I've had an opinion about formats like this for a very long time now. Since they are stacked to the left with the token conservative to give the appearance of objective fairness it's bothered me that anyone of note on the right participates. I know they justify it by saying at least it's an opportunity to get the other side out but I think that's foolish. I believe the lasting result is only a furtherance of the program's agenda by helping to justify its legitimacy.
Last night's (25.iii.13) "Any Questions" starred Bob Crow giving the traditional Marxist view that we need to nationalise everything. His opening speech lasted almost 5% of the total programme and was listened to in respectful silence, then applauded warmly by the "random" audience. When it came to "Any Answers" today six of the seven contributors on this topic agreed with him.
Haven't listened to the programme yet, though it's available here to listen to for the next year.
I see that the UKIP panellist Diane James was the same one that was on Question Time a few months ago, and there were accusations against the BBC that they had purposefully put a Labour plant in the audience to harass her.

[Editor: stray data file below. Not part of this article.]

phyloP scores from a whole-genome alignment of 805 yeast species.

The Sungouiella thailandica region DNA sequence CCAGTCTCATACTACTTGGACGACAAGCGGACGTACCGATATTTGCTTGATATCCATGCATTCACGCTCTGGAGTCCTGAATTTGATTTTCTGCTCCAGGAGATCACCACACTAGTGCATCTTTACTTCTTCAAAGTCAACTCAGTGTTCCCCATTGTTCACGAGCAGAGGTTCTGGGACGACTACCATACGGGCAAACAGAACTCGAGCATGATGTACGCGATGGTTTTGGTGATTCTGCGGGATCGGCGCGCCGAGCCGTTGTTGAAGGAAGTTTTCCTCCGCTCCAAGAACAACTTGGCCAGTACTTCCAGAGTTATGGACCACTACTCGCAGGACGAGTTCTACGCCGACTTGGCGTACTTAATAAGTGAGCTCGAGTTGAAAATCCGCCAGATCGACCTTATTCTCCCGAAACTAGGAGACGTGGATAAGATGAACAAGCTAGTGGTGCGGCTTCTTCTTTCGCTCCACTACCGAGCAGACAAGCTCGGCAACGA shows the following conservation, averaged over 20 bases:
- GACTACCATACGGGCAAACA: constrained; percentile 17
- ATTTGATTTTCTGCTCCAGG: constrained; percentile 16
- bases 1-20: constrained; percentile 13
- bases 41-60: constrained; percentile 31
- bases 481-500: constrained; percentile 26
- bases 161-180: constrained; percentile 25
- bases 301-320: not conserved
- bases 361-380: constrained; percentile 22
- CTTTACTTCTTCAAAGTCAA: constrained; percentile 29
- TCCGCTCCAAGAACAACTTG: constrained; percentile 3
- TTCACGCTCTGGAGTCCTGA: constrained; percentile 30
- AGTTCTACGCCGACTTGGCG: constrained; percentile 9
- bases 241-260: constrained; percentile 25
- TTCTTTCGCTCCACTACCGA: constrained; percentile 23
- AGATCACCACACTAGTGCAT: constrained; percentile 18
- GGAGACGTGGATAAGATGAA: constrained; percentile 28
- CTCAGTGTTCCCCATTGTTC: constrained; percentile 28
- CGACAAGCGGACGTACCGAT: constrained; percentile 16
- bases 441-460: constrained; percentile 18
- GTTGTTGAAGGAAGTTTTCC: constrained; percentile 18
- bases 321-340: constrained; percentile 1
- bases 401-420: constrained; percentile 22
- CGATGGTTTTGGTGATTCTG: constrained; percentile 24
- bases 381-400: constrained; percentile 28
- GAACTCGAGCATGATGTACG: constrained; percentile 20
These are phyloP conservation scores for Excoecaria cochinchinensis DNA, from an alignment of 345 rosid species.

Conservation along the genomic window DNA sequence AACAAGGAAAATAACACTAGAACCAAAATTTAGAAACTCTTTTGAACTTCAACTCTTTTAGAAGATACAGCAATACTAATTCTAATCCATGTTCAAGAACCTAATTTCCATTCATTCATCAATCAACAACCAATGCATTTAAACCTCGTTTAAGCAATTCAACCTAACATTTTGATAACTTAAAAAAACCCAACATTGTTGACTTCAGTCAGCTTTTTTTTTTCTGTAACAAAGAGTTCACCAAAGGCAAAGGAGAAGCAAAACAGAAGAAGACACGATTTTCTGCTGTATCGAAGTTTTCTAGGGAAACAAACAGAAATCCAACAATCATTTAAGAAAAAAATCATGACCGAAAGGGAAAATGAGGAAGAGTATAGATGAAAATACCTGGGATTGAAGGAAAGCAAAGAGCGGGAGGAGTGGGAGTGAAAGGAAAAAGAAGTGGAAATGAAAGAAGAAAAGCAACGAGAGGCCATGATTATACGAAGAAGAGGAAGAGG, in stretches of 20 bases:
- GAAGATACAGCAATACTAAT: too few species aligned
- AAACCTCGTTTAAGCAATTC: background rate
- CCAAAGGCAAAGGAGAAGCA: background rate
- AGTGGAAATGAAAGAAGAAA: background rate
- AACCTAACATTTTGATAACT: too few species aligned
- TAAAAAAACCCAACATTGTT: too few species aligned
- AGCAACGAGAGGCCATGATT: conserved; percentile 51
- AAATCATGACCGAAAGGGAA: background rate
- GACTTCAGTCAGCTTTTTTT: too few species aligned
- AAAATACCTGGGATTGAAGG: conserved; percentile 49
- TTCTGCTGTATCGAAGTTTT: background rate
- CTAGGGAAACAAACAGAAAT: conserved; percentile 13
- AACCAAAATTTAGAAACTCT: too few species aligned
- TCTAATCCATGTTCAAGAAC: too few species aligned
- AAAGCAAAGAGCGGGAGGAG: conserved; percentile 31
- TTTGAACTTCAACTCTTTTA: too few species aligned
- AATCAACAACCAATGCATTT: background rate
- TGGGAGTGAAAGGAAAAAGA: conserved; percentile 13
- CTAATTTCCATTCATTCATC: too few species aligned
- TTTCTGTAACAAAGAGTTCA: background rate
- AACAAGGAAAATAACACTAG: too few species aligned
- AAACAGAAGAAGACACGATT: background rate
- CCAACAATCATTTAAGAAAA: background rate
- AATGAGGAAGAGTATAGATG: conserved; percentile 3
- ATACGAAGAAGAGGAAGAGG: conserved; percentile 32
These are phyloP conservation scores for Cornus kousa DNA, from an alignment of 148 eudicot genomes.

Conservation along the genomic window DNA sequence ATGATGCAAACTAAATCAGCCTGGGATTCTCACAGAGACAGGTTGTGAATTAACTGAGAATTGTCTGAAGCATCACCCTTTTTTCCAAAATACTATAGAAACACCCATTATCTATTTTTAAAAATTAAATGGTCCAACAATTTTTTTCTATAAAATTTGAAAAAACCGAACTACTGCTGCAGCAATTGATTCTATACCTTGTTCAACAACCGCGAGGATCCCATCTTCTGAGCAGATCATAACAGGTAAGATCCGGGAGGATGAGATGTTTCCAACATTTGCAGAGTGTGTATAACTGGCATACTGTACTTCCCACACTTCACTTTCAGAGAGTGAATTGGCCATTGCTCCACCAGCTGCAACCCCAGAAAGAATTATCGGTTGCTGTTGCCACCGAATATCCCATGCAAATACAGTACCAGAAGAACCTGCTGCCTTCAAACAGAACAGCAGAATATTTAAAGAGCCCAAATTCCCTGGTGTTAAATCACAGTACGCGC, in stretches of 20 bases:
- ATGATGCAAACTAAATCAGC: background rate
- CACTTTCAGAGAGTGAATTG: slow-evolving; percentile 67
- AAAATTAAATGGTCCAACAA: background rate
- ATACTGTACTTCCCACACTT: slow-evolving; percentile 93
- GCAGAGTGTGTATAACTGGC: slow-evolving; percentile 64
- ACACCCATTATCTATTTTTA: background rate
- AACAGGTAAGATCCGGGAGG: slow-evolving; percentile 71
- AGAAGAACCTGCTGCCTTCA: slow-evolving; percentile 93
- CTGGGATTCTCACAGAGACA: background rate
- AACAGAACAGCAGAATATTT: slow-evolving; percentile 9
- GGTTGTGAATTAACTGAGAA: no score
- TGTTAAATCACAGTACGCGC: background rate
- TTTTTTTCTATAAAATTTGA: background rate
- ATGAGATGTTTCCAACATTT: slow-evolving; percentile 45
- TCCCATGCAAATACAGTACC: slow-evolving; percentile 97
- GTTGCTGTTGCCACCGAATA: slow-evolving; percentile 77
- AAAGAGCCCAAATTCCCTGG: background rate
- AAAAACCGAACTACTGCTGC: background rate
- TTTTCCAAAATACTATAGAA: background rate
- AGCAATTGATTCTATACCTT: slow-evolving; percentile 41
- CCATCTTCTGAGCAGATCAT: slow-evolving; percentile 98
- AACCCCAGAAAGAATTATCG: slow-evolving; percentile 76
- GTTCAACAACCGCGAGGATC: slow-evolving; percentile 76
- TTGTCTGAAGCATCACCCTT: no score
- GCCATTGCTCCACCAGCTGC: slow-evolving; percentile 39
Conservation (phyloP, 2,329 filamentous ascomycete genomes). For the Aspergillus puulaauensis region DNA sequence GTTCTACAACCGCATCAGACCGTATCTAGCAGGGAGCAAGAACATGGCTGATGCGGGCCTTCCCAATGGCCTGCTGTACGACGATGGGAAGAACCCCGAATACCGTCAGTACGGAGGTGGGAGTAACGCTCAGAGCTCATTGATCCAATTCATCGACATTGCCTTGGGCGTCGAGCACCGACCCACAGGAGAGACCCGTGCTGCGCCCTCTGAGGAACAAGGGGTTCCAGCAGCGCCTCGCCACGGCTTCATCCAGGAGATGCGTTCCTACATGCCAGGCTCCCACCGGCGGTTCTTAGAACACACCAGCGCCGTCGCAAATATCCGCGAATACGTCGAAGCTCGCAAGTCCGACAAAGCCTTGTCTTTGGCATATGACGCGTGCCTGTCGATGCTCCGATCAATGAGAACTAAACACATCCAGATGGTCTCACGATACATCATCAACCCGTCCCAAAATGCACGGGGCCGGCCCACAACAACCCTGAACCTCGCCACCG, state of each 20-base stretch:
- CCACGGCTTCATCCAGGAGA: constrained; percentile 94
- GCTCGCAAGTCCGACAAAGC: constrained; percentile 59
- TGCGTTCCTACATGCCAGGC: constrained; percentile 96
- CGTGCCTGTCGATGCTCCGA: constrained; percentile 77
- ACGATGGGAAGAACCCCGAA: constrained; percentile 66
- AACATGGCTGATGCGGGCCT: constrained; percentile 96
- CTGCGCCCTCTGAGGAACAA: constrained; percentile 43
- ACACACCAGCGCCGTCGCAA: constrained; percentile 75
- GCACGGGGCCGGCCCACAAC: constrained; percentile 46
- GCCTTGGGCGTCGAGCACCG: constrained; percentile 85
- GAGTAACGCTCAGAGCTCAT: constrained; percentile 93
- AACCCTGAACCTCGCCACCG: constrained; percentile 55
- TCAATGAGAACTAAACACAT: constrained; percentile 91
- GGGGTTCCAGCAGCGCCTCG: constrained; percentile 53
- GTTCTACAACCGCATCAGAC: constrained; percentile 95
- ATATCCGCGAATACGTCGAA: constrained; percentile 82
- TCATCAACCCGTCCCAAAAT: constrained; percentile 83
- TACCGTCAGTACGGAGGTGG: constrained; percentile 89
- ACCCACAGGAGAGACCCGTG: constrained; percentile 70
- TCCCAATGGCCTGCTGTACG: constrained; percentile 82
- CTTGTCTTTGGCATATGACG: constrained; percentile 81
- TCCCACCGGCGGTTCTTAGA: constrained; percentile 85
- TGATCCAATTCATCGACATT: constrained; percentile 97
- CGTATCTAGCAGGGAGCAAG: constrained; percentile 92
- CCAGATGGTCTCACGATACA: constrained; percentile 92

I also see that Bob Crow was in the news a few months ago when it was revealed that his union invested in various places that shows his supposed political views are not matched by his actions, especially if it means he can get more money.
... Do you think that if they would have gotten people dismayed at the Comic Relief investments ...
Don't get me started on Comic Relief's funds. Returns to the Charity Commission show that regularly they have more reserves than they collected the previous year - which means they are not spending a lot of what they receive except, of course, the fees the BBC (£1,000,000+) and some celebrities charge.
At present, the BBC is only answerable to itself in deciding its standards and coverage. How does it measure up to what you consider good quality, and impartial and unbiased reporting as required by its charter? All TV viewers in the UK are forced by law to pay for this 'service'. Do you believe that what is received truly 'serves' the society, - or merely increases the problems within it?